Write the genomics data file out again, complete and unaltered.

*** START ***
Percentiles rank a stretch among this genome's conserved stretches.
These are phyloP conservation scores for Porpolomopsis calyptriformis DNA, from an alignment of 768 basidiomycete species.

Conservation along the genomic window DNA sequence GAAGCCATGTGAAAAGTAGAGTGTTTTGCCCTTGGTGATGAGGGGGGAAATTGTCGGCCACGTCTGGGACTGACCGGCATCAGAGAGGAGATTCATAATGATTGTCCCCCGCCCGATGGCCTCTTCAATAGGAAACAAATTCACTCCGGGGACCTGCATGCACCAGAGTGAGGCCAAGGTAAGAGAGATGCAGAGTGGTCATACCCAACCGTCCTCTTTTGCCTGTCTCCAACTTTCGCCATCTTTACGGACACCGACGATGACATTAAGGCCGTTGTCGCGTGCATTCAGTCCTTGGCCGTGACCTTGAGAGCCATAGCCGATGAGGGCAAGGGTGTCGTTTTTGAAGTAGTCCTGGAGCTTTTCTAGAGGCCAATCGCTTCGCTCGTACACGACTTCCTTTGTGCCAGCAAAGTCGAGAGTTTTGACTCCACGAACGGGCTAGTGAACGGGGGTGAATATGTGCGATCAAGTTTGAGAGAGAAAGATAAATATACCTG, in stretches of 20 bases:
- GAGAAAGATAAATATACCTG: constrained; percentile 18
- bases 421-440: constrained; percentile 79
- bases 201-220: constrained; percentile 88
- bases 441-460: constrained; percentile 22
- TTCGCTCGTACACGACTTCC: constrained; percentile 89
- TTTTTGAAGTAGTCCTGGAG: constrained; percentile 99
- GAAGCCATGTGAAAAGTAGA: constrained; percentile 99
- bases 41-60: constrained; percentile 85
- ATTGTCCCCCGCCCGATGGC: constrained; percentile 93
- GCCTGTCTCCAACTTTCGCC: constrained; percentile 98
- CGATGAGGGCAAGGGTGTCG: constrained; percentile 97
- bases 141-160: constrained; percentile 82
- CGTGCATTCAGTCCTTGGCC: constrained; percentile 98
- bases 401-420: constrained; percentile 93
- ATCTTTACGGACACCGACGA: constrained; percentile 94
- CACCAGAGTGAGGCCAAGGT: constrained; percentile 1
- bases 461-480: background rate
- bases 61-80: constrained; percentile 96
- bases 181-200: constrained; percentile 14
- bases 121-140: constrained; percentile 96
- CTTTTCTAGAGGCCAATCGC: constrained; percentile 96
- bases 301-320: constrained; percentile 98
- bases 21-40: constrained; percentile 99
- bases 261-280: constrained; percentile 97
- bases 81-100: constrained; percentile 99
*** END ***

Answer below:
Percentiles rank a stretch among this genome's conserved stretches.
These are phyloP conservation scores for Porpolomopsis calyptriformis DNA, from an alignment of 768 basidiomycete species.

Conservation along the genomic window DNA sequence GAAGCCATGTGAAAAGTAGAGTGTTTTGCCCTTGGTGATGAGGGGGGAAATTGTCGGCCACGTCTGGGACTGACCGGCATCAGAGAGGAGATTCATAATGATTGTCCCCCGCCCGATGGCCTCTTCAATAGGAAACAAATTCACTCCGGGGACCTGCATGCACCAGAGTGAGGCCAAGGTAAGAGAGATGCAGAGTGGTCATACCCAACCGTCCTCTTTTGCCTGTCTCCAACTTTCGCCATCTTTACGGACACCGACGATGACATTAAGGCCGTTGTCGCGTGCATTCAGTCCTTGGCCGTGACCTTGAGAGCCATAGCCGATGAGGGCAAGGGTGTCGTTTTTGAAGTAGTCCTGGAGCTTTTCTAGAGGCCAATCGCTTCGCTCGTACACGACTTCCTTTGTGCCAGCAAAGTCGAGAGTTTTGACTCCACGAACGGGCTAGTGAACGGGGGTGAATATGTGCGATCAAGTTTGAGAGAGAAAGATAAATATACCTG, in stretches of 20 bases:
- GAGAAAGATAAATATACCTG: constrained; percentile 18
- bases 421-440: constrained; percentile 79
- bases 201-220: constrained; percentile 88
- bases 441-460: constrained; percentile 22
- TTCGCTCGTACACGACTTCC: constrained; percentile 89
- TTTTTGAAGTAGTCCTGGAG: constrained; percentile 99
- GAAGCCATGTGAAAAGTAGA: constrained; percentile 99
- bases 41-60: constrained; percentile 85
- ATTGTCCCCCGCCCGATGGC: constrained; percentile 93
- GCCTGTCTCCAACTTTCGCC: constrained; percentile 98
- CGATGAGGGCAAGGGTGTCG: constrained; percentile 97
- bases 141-160: constrained; percentile 82
- CGTGCATTCAGTCCTTGGCC: constrained; percentile 98
- bases 401-420: constrained; percentile 93
- ATCTTTACGGACACCGACGA: constrained; percentile 94
- CACCAGAGTGAGGCCAAGGT: constrained; percentile 1
- bases 461-480: background rate
- bases 61-80: constrained; percentile 96
- bases 181-200: constrained; percentile 14
- bases 121-140: constrained; percentile 96
- CTTTTCTAGAGGCCAATCGC: constrained; percentile 96
- bases 301-320: constrained; percentile 98
- bases 21-40: constrained; percentile 99
- bases 261-280: constrained; percentile 97
- bases 81-100: constrained; percentile 99